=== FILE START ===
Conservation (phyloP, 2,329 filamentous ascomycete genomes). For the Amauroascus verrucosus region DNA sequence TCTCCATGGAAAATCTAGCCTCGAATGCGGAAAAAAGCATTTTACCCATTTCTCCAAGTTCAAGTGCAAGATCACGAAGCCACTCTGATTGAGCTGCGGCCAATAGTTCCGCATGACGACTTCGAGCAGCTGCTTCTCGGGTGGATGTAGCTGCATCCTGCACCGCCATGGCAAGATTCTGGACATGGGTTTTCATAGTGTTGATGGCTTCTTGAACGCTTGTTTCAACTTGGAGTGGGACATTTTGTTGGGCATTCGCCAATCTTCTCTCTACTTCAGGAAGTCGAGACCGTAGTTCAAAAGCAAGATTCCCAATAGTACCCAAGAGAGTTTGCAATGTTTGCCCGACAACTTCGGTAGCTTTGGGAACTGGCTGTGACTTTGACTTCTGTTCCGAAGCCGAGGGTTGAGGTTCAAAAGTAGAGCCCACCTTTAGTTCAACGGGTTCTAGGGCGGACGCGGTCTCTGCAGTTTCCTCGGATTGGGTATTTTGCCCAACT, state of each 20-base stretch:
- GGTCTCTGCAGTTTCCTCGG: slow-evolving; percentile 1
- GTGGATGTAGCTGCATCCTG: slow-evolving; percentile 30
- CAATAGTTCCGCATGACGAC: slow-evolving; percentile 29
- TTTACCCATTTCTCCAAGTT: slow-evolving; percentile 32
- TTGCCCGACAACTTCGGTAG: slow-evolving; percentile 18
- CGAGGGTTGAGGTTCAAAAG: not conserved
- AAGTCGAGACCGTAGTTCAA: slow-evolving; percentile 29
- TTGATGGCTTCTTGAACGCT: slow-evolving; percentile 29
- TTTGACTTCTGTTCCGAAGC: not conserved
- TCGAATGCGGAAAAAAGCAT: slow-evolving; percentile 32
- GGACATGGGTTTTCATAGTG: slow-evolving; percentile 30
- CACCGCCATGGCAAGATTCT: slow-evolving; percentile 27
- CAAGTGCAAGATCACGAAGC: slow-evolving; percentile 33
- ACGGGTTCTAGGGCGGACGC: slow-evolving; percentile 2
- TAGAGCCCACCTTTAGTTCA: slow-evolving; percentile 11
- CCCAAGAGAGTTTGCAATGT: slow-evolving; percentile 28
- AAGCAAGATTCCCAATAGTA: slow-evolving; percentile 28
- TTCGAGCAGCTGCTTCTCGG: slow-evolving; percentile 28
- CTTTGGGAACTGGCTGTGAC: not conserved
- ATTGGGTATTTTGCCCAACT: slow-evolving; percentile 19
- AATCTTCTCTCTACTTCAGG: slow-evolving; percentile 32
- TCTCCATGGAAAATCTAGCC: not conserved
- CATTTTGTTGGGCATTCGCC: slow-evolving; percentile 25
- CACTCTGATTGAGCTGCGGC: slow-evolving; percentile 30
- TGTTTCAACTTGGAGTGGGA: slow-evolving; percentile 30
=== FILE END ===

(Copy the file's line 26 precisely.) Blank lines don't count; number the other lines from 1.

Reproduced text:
- TGTTTCAACTTGGAGTGGGA: slow-evolving; percentile 30